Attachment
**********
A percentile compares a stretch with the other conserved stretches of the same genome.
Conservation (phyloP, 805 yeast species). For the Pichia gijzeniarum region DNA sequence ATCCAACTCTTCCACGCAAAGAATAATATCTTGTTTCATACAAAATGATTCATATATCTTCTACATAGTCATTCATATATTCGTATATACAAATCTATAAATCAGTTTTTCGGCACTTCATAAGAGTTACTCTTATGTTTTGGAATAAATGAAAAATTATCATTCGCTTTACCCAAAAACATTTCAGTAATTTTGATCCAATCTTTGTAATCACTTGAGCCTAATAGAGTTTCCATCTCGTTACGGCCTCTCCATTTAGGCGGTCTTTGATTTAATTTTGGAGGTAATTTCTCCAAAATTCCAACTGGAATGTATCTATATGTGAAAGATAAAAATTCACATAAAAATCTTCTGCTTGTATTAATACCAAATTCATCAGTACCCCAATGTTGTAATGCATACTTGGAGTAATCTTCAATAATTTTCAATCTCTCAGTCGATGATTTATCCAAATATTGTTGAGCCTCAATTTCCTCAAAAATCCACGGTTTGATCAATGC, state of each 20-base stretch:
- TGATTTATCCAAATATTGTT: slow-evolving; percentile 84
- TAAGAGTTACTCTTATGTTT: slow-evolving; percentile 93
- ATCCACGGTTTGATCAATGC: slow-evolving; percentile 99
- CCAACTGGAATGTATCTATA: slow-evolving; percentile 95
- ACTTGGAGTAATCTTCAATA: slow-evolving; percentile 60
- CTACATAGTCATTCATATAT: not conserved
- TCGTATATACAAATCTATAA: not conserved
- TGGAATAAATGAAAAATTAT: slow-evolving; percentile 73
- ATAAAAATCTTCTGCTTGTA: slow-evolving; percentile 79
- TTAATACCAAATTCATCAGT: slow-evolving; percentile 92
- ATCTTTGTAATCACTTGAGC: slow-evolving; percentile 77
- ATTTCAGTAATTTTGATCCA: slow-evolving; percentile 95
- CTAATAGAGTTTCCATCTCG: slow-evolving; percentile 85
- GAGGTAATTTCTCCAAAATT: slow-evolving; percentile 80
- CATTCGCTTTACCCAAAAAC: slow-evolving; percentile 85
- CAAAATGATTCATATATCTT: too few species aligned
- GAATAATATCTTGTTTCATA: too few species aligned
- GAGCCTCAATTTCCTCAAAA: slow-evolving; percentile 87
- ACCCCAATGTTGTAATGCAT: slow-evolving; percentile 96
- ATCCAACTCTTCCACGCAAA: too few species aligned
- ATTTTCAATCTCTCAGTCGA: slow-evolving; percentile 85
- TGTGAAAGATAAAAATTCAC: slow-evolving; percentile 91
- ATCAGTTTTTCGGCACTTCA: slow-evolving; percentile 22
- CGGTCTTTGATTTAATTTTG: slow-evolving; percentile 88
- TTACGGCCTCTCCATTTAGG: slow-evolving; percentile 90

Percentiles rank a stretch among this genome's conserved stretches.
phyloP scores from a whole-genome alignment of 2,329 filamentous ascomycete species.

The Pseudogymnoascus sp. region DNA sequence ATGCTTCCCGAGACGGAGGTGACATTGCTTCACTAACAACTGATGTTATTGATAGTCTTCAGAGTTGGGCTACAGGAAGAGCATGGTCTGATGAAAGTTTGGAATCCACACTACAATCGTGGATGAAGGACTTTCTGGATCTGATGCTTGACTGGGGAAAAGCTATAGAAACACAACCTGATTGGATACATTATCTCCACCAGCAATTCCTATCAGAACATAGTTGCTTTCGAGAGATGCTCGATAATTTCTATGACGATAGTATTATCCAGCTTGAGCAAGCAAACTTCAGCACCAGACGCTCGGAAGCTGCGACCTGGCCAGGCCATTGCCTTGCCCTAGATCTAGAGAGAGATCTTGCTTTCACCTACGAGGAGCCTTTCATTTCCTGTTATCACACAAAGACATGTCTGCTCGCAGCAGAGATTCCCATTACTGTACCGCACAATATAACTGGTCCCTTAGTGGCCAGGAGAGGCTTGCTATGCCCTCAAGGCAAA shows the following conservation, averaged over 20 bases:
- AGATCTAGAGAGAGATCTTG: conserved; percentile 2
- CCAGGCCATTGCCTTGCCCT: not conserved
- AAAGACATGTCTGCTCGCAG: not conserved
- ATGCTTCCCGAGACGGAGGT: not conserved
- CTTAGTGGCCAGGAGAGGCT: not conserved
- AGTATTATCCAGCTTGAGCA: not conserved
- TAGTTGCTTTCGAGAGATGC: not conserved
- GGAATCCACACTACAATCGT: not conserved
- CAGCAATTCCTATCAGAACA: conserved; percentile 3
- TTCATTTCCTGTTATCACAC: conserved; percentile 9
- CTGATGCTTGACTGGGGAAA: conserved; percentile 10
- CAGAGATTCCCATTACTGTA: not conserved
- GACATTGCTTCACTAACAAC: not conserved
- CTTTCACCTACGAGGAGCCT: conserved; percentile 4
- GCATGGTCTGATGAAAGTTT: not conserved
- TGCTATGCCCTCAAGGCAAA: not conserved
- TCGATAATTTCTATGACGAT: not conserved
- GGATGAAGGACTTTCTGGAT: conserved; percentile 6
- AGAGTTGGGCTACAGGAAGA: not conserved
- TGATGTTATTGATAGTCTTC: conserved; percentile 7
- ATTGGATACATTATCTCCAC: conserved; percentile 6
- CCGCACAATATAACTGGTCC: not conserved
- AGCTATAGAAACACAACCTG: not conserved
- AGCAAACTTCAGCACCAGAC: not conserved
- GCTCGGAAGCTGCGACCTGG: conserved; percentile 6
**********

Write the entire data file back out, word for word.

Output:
A percentile compares a stretch with the other conserved stretches of the same genome.
Conservation (phyloP, 805 yeast species). For the Pichia gijzeniarum region DNA sequence ATCCAACTCTTCCACGCAAAGAATAATATCTTGTTTCATACAAAATGATTCATATATCTTCTACATAGTCATTCATATATTCGTATATACAAATCTATAAATCAGTTTTTCGGCACTTCATAAGAGTTACTCTTATGTTTTGGAATAAATGAAAAATTATCATTCGCTTTACCCAAAAACATTTCAGTAATTTTGATCCAATCTTTGTAATCACTTGAGCCTAATAGAGTTTCCATCTCGTTACGGCCTCTCCATTTAGGCGGTCTTTGATTTAATTTTGGAGGTAATTTCTCCAAAATTCCAACTGGAATGTATCTATATGTGAAAGATAAAAATTCACATAAAAATCTTCTGCTTGTATTAATACCAAATTCATCAGTACCCCAATGTTGTAATGCATACTTGGAGTAATCTTCAATAATTTTCAATCTCTCAGTCGATGATTTATCCAAATATTGTTGAGCCTCAATTTCCTCAAAAATCCACGGTTTGATCAATGC, state of each 20-base stretch:
- TGATTTATCCAAATATTGTT: slow-evolving; percentile 84
- TAAGAGTTACTCTTATGTTT: slow-evolving; percentile 93
- ATCCACGGTTTGATCAATGC: slow-evolving; percentile 99
- CCAACTGGAATGTATCTATA: slow-evolving; percentile 95
- ACTTGGAGTAATCTTCAATA: slow-evolving; percentile 60
- CTACATAGTCATTCATATAT: not conserved
- TCGTATATACAAATCTATAA: not conserved
- TGGAATAAATGAAAAATTAT: slow-evolving; percentile 73
- ATAAAAATCTTCTGCTTGTA: slow-evolving; percentile 79
- TTAATACCAAATTCATCAGT: slow-evolving; percentile 92
- ATCTTTGTAATCACTTGAGC: slow-evolving; percentile 77
- ATTTCAGTAATTTTGATCCA: slow-evolving; percentile 95
- CTAATAGAGTTTCCATCTCG: slow-evolving; percentile 85
- GAGGTAATTTCTCCAAAATT: slow-evolving; percentile 80
- CATTCGCTTTACCCAAAAAC: slow-evolving; percentile 85
- CAAAATGATTCATATATCTT: too few species aligned
- GAATAATATCTTGTTTCATA: too few species aligned
- GAGCCTCAATTTCCTCAAAA: slow-evolving; percentile 87
- ACCCCAATGTTGTAATGCAT: slow-evolving; percentile 96
- ATCCAACTCTTCCACGCAAA: too few species aligned
- ATTTTCAATCTCTCAGTCGA: slow-evolving; percentile 85
- TGTGAAAGATAAAAATTCAC: slow-evolving; percentile 91
- ATCAGTTTTTCGGCACTTCA: slow-evolving; percentile 22
- CGGTCTTTGATTTAATTTTG: slow-evolving; percentile 88
- TTACGGCCTCTCCATTTAGG: slow-evolving; percentile 90

Percentiles rank a stretch among this genome's conserved stretches.
phyloP scores from a whole-genome alignment of 2,329 filamentous ascomycete species.

The Pseudogymnoascus sp. region DNA sequence ATGCTTCCCGAGACGGAGGTGACATTGCTTCACTAACAACTGATGTTATTGATAGTCTTCAGAGTTGGGCTACAGGAAGAGCATGGTCTGATGAAAGTTTGGAATCCACACTACAATCGTGGATGAAGGACTTTCTGGATCTGATGCTTGACTGGGGAAAAGCTATAGAAACACAACCTGATTGGATACATTATCTCCACCAGCAATTCCTATCAGAACATAGTTGCTTTCGAGAGATGCTCGATAATTTCTATGACGATAGTATTATCCAGCTTGAGCAAGCAAACTTCAGCACCAGACGCTCGGAAGCTGCGACCTGGCCAGGCCATTGCCTTGCCCTAGATCTAGAGAGAGATCTTGCTTTCACCTACGAGGAGCCTTTCATTTCCTGTTATCACACAAAGACATGTCTGCTCGCAGCAGAGATTCCCATTACTGTACCGCACAATATAACTGGTCCCTTAGTGGCCAGGAGAGGCTTGCTATGCCCTCAAGGCAAA shows the following conservation, averaged over 20 bases:
- AGATCTAGAGAGAGATCTTG: conserved; percentile 2
- CCAGGCCATTGCCTTGCCCT: not conserved
- AAAGACATGTCTGCTCGCAG: not conserved
- ATGCTTCCCGAGACGGAGGT: not conserved
- CTTAGTGGCCAGGAGAGGCT: not conserved
- AGTATTATCCAGCTTGAGCA: not conserved
- TAGTTGCTTTCGAGAGATGC: not conserved
- GGAATCCACACTACAATCGT: not conserved
- CAGCAATTCCTATCAGAACA: conserved; percentile 3
- TTCATTTCCTGTTATCACAC: conserved; percentile 9
- CTGATGCTTGACTGGGGAAA: conserved; percentile 10
- CAGAGATTCCCATTACTGTA: not conserved
- GACATTGCTTCACTAACAAC: not conserved
- CTTTCACCTACGAGGAGCCT: conserved; percentile 4
- GCATGGTCTGATGAAAGTTT: not conserved
- TGCTATGCCCTCAAGGCAAA: not conserved
- TCGATAATTTCTATGACGAT: not conserved
- GGATGAAGGACTTTCTGGAT: conserved; percentile 6
- AGAGTTGGGCTACAGGAAGA: not conserved
- TGATGTTATTGATAGTCTTC: conserved; percentile 7
- ATTGGATACATTATCTCCAC: conserved; percentile 6
- CCGCACAATATAACTGGTCC: not conserved
- AGCTATAGAAACACAACCTG: not conserved
- AGCAAACTTCAGCACCAGAC: not conserved
- GCTCGGAAGCTGCGACCTGG: conserved; percentile 6